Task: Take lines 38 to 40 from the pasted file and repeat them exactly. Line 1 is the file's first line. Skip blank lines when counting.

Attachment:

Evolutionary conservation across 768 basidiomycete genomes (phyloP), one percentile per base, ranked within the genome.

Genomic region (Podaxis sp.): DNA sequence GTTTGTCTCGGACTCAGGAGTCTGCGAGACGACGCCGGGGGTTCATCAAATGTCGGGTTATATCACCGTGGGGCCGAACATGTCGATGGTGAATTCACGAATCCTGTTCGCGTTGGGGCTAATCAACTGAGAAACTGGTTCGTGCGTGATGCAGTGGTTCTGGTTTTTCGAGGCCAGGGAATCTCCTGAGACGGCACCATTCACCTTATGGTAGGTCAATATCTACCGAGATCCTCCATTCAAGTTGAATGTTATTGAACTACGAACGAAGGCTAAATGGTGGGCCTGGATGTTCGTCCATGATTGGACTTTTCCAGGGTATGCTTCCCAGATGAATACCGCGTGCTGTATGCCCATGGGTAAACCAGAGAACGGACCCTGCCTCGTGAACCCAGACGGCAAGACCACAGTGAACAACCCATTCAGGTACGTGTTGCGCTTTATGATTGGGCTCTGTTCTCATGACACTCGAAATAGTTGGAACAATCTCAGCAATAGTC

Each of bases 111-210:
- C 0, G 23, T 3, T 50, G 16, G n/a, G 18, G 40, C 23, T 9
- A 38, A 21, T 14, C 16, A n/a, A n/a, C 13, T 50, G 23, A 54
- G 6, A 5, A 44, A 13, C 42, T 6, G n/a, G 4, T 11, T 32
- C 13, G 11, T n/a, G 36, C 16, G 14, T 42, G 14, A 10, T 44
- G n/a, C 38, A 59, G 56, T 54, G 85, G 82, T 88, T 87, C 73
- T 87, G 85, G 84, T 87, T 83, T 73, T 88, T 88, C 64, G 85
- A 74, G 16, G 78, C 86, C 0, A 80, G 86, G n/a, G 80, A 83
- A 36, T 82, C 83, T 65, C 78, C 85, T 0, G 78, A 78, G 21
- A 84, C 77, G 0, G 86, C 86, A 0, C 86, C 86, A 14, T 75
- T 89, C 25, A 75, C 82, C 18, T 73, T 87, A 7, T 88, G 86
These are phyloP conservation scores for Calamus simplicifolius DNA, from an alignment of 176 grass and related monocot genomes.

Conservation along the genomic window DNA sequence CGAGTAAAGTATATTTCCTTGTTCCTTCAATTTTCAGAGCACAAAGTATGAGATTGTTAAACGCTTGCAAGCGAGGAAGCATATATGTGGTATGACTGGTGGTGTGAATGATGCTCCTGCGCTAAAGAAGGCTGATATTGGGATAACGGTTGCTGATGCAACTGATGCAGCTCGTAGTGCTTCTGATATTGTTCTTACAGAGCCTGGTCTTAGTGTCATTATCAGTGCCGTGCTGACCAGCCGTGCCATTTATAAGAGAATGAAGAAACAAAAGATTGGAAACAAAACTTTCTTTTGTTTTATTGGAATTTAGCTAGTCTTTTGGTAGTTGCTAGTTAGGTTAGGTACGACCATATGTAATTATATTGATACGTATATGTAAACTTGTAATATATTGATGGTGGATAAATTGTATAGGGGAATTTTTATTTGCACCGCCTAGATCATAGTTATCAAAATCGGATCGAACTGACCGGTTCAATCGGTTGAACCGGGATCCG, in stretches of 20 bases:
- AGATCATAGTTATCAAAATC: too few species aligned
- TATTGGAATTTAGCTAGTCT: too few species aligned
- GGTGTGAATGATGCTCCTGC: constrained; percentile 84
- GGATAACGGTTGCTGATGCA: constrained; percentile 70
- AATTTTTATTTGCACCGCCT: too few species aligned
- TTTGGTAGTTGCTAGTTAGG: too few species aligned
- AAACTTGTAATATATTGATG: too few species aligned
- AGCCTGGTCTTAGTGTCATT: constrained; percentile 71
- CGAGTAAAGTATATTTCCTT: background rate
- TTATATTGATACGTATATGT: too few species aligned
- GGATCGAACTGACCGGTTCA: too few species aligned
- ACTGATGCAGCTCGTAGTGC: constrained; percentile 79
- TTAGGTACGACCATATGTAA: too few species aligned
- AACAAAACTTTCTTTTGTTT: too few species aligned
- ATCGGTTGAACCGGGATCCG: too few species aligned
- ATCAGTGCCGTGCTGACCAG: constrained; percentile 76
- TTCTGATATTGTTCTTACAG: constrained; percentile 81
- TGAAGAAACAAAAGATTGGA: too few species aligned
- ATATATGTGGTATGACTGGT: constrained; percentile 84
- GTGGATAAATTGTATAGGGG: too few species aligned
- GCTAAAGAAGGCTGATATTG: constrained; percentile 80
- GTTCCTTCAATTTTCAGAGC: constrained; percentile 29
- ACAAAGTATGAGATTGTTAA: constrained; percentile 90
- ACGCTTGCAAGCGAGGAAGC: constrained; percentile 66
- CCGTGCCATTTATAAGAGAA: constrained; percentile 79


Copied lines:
- ACAAAGTATGAGATTGTTAA: constrained; percentile 90
- ACGCTTGCAAGCGAGGAAGC: constrained; percentile 66
- CCGTGCCATTTATAAGAGAA: constrained; percentile 79